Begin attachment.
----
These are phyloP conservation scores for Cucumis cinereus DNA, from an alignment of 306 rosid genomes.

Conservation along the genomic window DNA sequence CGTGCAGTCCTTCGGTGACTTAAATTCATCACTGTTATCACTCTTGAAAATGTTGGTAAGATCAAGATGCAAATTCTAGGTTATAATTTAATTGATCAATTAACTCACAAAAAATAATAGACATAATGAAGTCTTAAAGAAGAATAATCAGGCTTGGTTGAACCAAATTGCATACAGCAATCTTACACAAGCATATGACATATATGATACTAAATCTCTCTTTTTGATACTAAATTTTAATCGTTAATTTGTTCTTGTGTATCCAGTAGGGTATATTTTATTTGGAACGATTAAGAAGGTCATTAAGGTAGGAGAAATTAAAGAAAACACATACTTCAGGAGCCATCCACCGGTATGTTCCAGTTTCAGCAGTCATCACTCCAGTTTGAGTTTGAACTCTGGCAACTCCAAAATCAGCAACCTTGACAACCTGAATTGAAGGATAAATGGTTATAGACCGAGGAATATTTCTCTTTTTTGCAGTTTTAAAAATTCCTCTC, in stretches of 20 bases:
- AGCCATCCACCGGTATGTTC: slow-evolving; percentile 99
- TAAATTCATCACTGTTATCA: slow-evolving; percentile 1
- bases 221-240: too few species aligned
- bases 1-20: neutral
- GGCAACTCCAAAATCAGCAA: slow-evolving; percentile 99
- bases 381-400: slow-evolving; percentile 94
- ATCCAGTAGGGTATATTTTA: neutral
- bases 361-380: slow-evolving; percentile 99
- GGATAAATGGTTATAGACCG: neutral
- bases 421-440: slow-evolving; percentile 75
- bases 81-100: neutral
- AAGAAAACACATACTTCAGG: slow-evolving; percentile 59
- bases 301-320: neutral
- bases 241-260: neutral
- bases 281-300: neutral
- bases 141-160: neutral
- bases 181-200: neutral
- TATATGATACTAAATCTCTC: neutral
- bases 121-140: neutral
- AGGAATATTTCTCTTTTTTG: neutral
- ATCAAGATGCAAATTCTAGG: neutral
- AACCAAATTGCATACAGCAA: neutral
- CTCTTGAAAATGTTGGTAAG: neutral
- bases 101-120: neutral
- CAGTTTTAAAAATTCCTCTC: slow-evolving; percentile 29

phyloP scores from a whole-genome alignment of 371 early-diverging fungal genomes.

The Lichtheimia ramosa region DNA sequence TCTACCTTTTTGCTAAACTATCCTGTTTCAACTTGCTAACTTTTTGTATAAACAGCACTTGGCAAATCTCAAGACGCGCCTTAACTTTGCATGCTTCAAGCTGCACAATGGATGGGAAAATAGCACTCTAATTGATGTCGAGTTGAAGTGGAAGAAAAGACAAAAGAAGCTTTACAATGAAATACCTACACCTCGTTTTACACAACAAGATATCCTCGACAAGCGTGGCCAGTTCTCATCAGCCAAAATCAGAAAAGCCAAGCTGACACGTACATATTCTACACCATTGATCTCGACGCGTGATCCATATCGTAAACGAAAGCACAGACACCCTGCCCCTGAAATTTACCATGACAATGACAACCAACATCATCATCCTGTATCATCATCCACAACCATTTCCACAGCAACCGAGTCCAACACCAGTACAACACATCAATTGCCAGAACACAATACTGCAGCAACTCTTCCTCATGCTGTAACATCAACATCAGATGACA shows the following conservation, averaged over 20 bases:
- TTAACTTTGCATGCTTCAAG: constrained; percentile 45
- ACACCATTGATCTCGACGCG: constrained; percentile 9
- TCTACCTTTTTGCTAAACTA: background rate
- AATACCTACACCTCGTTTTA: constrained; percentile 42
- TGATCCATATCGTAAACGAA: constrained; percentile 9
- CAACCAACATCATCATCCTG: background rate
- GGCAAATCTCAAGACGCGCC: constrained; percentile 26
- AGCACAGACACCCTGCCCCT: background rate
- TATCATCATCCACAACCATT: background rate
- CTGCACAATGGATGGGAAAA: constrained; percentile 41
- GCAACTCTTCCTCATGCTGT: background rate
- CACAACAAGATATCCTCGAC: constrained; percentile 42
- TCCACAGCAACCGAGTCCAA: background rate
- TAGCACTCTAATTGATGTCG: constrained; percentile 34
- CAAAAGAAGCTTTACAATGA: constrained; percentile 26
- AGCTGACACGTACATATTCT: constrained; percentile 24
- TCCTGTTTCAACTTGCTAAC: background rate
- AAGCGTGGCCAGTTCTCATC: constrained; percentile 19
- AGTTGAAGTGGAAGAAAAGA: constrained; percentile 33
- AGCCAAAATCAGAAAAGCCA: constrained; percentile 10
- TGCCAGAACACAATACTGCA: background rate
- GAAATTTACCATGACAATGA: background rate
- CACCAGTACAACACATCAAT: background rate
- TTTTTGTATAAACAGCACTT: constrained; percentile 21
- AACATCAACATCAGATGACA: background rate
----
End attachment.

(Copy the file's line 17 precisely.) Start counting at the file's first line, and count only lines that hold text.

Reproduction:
- bases 281-300: neutral